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Listen To The Podcast!     Coach L. Albaugh      DBLITY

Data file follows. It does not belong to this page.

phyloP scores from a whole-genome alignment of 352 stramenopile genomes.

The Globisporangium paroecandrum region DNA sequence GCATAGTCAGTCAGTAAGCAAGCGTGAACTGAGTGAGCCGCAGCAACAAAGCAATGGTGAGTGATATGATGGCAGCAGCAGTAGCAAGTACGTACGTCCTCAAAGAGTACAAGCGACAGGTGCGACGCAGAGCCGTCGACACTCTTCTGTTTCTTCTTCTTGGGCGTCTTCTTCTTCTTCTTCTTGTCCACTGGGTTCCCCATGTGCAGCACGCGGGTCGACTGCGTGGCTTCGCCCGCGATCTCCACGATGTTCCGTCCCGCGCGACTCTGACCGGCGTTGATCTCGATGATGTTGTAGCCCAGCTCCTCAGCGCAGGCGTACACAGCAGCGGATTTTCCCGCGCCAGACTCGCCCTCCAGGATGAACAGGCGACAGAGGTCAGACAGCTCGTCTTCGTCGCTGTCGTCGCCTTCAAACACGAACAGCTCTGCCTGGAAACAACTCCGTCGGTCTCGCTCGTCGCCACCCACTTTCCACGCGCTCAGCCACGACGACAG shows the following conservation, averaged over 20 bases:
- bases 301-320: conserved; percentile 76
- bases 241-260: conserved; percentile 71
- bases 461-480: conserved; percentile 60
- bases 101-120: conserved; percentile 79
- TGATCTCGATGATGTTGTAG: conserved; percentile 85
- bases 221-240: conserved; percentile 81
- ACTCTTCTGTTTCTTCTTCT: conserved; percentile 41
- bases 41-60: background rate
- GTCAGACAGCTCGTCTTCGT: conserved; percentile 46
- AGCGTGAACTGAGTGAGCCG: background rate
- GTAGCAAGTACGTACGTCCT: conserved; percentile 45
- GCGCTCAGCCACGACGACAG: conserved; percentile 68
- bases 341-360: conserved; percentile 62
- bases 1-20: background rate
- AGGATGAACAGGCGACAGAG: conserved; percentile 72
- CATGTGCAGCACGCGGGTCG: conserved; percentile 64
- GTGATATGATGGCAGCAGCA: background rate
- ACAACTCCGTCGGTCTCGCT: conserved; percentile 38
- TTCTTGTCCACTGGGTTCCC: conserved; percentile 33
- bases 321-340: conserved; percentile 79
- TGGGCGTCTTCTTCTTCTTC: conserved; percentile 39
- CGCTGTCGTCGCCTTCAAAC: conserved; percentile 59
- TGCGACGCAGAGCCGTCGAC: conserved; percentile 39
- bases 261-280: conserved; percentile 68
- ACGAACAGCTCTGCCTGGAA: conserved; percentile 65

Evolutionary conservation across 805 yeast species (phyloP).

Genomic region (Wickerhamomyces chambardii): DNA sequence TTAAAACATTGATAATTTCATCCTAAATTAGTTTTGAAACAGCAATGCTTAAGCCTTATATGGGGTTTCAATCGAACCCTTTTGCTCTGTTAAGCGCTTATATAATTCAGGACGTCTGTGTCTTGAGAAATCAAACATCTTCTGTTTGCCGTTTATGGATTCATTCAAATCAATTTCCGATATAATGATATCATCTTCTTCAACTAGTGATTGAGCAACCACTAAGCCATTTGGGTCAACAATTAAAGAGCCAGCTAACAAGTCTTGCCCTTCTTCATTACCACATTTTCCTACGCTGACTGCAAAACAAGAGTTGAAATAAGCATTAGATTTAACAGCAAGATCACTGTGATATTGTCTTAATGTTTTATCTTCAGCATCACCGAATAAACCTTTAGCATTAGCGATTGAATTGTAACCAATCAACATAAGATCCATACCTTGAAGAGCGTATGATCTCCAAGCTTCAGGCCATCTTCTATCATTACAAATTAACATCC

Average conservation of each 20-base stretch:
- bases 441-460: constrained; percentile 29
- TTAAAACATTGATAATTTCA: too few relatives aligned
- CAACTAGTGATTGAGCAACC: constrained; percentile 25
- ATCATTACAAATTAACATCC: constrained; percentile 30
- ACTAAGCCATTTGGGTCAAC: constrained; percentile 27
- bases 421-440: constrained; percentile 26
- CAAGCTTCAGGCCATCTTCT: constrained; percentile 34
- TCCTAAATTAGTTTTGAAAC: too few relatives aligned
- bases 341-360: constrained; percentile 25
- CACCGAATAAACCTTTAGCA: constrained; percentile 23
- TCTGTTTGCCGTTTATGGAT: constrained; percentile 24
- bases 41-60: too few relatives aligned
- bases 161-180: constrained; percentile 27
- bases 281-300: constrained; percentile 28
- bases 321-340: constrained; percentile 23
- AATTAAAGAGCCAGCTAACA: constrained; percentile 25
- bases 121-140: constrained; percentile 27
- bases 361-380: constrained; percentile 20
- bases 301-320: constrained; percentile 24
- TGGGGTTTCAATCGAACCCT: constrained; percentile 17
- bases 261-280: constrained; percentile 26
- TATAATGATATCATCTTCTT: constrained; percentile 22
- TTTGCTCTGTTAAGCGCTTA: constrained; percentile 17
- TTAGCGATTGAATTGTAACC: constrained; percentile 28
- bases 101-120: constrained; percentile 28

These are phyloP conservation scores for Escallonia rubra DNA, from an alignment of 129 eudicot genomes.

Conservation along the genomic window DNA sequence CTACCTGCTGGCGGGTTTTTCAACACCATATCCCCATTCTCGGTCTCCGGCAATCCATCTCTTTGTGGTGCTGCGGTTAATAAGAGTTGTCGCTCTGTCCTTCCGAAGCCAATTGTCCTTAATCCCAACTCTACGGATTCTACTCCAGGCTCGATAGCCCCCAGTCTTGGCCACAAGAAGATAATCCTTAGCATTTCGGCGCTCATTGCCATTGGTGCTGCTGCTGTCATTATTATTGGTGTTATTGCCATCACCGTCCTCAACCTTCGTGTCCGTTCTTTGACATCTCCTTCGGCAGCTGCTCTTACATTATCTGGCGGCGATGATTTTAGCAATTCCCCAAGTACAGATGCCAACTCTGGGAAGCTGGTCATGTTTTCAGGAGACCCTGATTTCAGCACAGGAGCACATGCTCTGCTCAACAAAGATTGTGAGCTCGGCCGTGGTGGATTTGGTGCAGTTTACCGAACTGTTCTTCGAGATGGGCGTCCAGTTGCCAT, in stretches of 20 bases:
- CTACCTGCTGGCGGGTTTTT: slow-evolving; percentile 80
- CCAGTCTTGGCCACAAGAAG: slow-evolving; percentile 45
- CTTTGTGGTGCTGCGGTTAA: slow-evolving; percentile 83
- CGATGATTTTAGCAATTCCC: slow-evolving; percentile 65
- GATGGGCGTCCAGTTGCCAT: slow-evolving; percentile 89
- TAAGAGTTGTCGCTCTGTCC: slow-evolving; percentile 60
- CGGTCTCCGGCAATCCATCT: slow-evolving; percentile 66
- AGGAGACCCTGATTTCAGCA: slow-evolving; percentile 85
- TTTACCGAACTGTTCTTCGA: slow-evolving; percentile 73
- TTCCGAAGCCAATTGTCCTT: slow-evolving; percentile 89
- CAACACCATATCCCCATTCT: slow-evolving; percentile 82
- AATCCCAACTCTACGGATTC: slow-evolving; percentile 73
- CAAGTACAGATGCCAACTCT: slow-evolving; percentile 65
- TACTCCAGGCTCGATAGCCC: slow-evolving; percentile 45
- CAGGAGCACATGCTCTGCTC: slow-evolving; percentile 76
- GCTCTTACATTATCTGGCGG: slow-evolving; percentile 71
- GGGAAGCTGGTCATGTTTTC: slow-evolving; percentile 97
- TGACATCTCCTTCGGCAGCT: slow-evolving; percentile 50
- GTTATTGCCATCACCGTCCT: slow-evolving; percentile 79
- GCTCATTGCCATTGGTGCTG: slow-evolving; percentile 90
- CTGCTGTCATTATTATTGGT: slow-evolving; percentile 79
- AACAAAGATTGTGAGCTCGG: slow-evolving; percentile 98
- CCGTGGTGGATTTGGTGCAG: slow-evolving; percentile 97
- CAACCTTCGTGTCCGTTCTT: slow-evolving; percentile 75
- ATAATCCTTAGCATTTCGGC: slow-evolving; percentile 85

We all know about the 3 on 3 basketball leagues that have been going on for a number of years. BB lends itself to 3 on 3 type competition easily. Heck, we all played it as kids, 3v3, 2v2, 1v1, half court, 1/3 court, you name it – make up your own rules. Make it – take it, whatever, thats what kids do. Now they have “official” 3v3 rules. And have you seen Rugby Sevens? Rugby sevens is a variant of rugby in which teams are made up of seven players playing seven minute halves, instead of the usual 15 players playing 40 minute halves. Its a fast moving game thats fun to watch and because the games are only 7 min halfs you can play 3-4 games a day, hold an entire International Tourn, its great. Well how many of you know that back in the 50s and 60s kids in our neighborhoods and probably all over the country ( ever seen the movie THE SANDLOT? )  were playin baseball fives. Oh we didnt call it that, we just called it baseball. it was 5v5 baseball and we could play 4v4, 6v6, whatever. But Im callin it Fives cause that was a common number of guys that came together in our neighborhood, about 10 guys. So lets go with 5v5 and go over the rules. Hah, there are no official rules, we made ’em up! We played during the day, parents were at work or working in the home. They didnt have time to set up games or leagues for us. So what did a common game of Fives look like? Here are some basics.                                                                                                                                                      1)  We had a pitcher, 2 infielders and 2 outfielders. The team at bat supplied the catcher unless there was a play at the plate, then the pitcher covered home. The catcher just stayed back about 15 feet from the batter (foul balls) and his job was just to throw pitches that werent hit back to the pitcher. We had a shortstop and a 2nd baseman. We had a LC fielder and a RC fielder that usually shaded left cause most of us hit right handed. We shaded RF if a lefty came up.  We didnt need a 1st baseman cause we played pitcher’s hand is out. Whats that? There was usually a bare spot on our field where the pitcher pitched from. instead of having to throw a runner out at 1st, we just had to get the ball back to the pitcher before the batter got to 1st base. As long as the pitcher was in the bare spot, the batter was out, if the throw beat him of course. Because we had only 2 infielders it was a fair way to get batters out. In fact – its a heckuva good rule. If the pitcher was not in the bare spot, batter was safe. That way the pitcher couldnt run towards the fieder makin the play to make it a shorter throw. Did we have arguments? Heck yeah! But we would resolve them.  Balls hit to the OF were regular baseball rules. Caught fly balls were outs. We had no home run fence so balls over OF heads had to be run down, same as line drives to the gaps. Get the ball back to the IF or home plate as soon as possible. If hit to left, the SS went out for the relay throw. If hit more towards rF, the 2nd baseman went out ror the relay throw. The other IF or pitcher covered whichever base they thought should be covered. Common sense baseball rules.                                                                                                                                                                                2) The pitcher threw at batting practice speed – about half to 3/4 speed and tried to throw it right down the middle, nothin fancy. We wanted to HIT! There were no walks, the batter hit til he hit a fair ball or struck out (very few), normal rules. If the batter was too picky, we’d start to yell at him. …examples.                                                                                                                         3) Now heres the really cool part. With only 5 guys on your team you batted through the lineup a bunch of times. We’d play a couple hours and in that time get 10, 15, 20, maybe 25 at bats! Compare that to an 8-9 yr old little league game where you might get 3-4 at bats and maybe walk once or twice. You dont get a chance to really PLAY.  And remember the picture of the RF standing there pickin dandelions cause he might get 1 ball a game hit to him? Well not in 5s. Your always part of the action. So, when you play 5v5 your hittin, runnin the bases, fielding grounders, fly balls, popups, line drives, making throws all over the diamond. Its action packed and fun to play. Its how I learned. Hey, now that I think of it, we should make that the standard for kids play. No parents…just let em play. Parent story… But no one would go for it now, were in a different era. Too bad, the absolute best way to learn to play baseball as a kid. AND…THATS MY TAKE!